The first hint that I had Chron’s Disease was a fistula, and I was admitted to hospital to have an operation and clean up the mess. The doctor, who ran a private clinic, came highly rated in the area. Unfortunately he had a horrible bedside manner and probably no experience in dealing with foreigners. I suspected this from the start, but only truly understood it once I was admitted to hospital. You see, he never talked to me directly. If he did have something to say, he usually spoke to me through the nurses… with one foot out the door. No really… one foot out the door. The ridiculous thing was that the nurses couldn’t speak English either, so he would ask them something in Japanese, they would then ask me in Japanese, and I would reply to everyone… in Japanese. As I said, my Japanese was already fluent, and my medical Japanese took off rapidly, but it didn’t matter much to him. Just kind of a downer when he personally wheeled me out of the operating theater to the recovery room, yet didn’t say a word to me, or even make eye contact.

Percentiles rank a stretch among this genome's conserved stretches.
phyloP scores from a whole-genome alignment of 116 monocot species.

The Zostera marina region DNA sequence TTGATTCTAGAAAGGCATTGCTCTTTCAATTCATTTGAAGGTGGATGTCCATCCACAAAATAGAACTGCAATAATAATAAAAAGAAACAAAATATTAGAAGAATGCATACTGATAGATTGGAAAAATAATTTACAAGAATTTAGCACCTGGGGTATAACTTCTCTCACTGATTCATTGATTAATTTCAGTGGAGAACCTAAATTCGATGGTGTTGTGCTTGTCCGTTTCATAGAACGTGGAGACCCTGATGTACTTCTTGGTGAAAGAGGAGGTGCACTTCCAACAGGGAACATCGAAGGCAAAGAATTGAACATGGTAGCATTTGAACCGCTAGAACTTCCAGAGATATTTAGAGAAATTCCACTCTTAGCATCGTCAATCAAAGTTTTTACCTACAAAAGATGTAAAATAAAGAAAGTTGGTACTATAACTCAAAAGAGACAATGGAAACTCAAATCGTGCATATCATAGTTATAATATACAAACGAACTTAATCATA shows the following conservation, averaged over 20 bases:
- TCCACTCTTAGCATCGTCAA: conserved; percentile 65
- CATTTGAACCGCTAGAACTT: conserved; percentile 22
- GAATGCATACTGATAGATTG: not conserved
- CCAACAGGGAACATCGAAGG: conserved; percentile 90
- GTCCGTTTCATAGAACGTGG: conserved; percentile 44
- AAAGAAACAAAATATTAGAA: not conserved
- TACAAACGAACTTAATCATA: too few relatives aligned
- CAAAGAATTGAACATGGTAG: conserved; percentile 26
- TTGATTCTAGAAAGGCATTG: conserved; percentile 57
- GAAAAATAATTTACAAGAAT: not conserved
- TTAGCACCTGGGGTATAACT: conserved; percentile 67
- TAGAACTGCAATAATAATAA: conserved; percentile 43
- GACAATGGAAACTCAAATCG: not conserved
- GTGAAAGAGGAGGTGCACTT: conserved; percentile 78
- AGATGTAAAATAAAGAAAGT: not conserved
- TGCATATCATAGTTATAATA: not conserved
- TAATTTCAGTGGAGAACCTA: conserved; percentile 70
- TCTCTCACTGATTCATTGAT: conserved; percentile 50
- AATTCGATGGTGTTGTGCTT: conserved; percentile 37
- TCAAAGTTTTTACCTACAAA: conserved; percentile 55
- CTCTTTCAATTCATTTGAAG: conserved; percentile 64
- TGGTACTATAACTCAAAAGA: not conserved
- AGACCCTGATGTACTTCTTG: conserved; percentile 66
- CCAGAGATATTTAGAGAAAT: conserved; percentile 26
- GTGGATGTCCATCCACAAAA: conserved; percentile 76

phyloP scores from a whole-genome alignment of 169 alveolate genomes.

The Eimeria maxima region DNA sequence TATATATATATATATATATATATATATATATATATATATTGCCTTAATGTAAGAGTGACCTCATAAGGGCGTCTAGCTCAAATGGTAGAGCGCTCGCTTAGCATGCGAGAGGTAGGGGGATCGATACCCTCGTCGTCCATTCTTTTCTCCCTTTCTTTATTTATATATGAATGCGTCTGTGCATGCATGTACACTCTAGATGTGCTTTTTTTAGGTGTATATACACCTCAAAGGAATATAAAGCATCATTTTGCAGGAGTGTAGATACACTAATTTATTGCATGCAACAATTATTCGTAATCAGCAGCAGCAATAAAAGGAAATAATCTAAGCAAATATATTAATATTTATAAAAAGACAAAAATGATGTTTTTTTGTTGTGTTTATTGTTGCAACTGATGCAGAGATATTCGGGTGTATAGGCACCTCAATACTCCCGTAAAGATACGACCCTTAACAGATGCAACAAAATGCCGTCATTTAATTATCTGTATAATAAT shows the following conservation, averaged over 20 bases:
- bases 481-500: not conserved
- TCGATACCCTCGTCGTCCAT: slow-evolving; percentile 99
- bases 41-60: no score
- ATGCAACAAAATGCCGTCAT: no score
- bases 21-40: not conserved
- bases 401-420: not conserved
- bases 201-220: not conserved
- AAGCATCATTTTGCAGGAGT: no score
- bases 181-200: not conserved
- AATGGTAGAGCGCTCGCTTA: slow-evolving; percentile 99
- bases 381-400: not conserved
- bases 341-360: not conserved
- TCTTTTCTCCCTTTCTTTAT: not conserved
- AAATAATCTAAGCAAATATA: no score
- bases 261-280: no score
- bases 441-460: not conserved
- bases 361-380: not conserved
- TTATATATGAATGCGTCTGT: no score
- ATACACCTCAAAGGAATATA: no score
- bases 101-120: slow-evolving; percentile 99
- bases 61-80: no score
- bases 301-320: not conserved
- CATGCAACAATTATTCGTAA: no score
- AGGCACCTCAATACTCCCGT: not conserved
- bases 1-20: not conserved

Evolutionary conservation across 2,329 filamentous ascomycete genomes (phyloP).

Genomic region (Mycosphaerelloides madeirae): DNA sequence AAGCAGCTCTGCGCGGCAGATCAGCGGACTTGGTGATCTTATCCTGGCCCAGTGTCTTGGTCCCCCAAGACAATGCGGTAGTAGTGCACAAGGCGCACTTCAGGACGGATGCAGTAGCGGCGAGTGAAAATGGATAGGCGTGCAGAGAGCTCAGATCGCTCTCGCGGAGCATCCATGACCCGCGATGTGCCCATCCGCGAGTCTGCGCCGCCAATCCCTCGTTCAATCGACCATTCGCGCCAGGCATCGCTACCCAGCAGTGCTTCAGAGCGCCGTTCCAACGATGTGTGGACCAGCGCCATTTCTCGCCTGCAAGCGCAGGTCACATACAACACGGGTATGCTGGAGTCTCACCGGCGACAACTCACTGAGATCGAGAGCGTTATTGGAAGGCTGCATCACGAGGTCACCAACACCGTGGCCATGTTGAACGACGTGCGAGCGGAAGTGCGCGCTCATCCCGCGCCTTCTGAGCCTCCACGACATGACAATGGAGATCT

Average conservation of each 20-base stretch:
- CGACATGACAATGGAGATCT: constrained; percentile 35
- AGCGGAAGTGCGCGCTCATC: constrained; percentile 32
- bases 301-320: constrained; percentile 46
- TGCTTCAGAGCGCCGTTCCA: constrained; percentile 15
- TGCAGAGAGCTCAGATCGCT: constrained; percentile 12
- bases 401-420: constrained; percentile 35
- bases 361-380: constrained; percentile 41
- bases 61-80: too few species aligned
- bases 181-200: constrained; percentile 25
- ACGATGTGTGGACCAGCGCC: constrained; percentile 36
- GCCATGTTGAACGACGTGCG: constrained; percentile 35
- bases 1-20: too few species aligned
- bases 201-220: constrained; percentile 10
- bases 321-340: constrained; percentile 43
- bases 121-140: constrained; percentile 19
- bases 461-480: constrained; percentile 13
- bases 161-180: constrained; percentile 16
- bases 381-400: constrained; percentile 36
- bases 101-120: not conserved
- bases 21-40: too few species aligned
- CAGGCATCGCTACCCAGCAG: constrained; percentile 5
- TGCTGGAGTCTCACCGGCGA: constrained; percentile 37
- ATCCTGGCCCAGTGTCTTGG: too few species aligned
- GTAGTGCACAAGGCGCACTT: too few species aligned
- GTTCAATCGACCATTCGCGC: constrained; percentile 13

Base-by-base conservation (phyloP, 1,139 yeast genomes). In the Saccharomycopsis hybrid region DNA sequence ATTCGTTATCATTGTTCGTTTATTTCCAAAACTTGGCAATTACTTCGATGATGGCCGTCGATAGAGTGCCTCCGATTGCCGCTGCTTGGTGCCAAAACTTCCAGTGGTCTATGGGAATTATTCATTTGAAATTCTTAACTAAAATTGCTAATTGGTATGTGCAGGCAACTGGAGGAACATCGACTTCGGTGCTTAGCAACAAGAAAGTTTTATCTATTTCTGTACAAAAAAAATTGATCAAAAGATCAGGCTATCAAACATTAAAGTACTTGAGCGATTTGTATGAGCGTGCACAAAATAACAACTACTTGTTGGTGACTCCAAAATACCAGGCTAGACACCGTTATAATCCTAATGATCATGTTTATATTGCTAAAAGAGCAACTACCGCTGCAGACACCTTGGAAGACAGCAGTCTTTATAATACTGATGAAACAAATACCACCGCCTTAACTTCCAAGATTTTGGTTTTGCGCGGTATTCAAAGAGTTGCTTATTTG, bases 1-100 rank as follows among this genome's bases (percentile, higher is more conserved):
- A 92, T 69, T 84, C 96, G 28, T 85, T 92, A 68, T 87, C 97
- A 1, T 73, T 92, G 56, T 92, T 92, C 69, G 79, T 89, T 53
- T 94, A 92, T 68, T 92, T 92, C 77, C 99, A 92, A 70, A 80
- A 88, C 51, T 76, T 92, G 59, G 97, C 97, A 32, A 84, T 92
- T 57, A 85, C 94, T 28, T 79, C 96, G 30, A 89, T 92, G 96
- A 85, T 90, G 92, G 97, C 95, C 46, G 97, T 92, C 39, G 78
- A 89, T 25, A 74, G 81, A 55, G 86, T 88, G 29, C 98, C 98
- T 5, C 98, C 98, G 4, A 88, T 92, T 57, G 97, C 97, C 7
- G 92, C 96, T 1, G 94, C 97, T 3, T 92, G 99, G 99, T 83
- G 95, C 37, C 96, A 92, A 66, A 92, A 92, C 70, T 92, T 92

My first colonoscopy in Japan was also tough. Colonoscopies are bad enough, but using sedation for them isn’t that common in Japan. In fact, my doctor didn’t even mention that it was an option. After finding out how the procedure went down in western countries, my wife and I read the fine print and requested to have it. I remember being the only person in the waiting room with a needle in their arm! I had a gastroscopy done shortly after and my doctor very hurriedly pronounced that I definitely wouldn’t be using sedation for this. We again looked through the fine print, found that it was an option, and asked to use it. He looked disgusted, but reluctantly agreed…